Of course, when a third of the country was now asked to self-identify in existential fashion and for self-interested purposes as non-white rather than incidentally as Americans of Punjabi, Arab, Mexican, African, or Chinese heritage, then it was natural that those who did not fit the racial arc that supposedly always bent to predetermined justice would began to shed their own once proud ethnic heritages as Americans of Irish, Armenian, Greek, or Eastern European descent. They’d likewise start to reactively see themselves as “white” — in a way that overshadowed their prior particular ethnic fides. We were well on our way to embracing an old but also quite new force multiplier of existing difference.

Increasingly, half the country views its history and institutions as inspirational, despite prior flaws and shortcomings, and therefore deserving of reverence and continuance. The other half sees American history and tradition as a pathology that requires rejection or radical transformation.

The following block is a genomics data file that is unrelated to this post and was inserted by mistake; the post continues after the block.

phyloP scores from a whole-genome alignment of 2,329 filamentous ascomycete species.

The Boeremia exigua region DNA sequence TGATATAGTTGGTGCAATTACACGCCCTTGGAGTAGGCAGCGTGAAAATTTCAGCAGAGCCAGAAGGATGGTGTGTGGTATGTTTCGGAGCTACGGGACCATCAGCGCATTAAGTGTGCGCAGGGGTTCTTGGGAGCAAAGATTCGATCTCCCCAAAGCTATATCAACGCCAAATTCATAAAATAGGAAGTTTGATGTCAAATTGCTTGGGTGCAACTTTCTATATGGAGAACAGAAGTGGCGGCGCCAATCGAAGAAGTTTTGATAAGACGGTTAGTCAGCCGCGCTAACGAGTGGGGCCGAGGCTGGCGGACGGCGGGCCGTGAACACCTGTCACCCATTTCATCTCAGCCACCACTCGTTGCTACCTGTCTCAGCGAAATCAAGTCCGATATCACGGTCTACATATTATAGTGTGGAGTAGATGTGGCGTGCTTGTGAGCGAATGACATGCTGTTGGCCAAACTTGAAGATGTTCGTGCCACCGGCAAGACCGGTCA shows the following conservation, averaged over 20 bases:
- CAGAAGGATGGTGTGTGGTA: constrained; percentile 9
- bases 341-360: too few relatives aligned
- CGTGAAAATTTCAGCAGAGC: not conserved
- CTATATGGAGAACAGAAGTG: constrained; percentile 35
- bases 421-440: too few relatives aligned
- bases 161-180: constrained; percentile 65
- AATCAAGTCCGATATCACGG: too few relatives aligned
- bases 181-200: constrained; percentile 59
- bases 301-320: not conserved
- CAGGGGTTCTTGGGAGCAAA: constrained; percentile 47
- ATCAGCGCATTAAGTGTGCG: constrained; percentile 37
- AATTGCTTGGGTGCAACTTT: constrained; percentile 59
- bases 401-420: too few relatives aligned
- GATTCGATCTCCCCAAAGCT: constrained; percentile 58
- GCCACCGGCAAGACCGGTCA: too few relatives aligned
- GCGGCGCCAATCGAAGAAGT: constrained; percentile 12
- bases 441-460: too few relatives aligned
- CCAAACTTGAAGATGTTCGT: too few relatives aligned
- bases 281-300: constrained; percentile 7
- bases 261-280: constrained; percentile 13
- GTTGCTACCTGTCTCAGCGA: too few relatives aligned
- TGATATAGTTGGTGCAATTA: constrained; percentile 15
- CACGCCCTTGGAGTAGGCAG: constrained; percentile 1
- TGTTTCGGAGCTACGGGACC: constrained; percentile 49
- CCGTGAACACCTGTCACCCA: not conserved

V. The Post-War Order

The world of post-1945 is coming to a close — after the end of the Cold War, the collapse of the Soviet Union, the unification of Germany, the creation of the European Union, the ascendance of a mercantilist and authoritarian China, and the post-9/11 rise of radical Islamic terrorism. Our closest NATO allies near the barricades of Russian aggression and radical Islam are the least likely of the alliance to prepare militarily. Yet Russia is a joke compared with the challenge of China. The European Union project is trisected by north-south financial feuding, east-west immigration discord, and Brexit — and the increasing realization that pan-European ecumenicalism requires more force and less democracy to survive than did the old caricatured nation-state.

The post-war rationales for American global leadership — we would accept huge trade imbalances, unfair trading agreements, often unilateral and costly interventions given our inordinate wealth and power and fears of another 1939 — no longer persuade half the nation.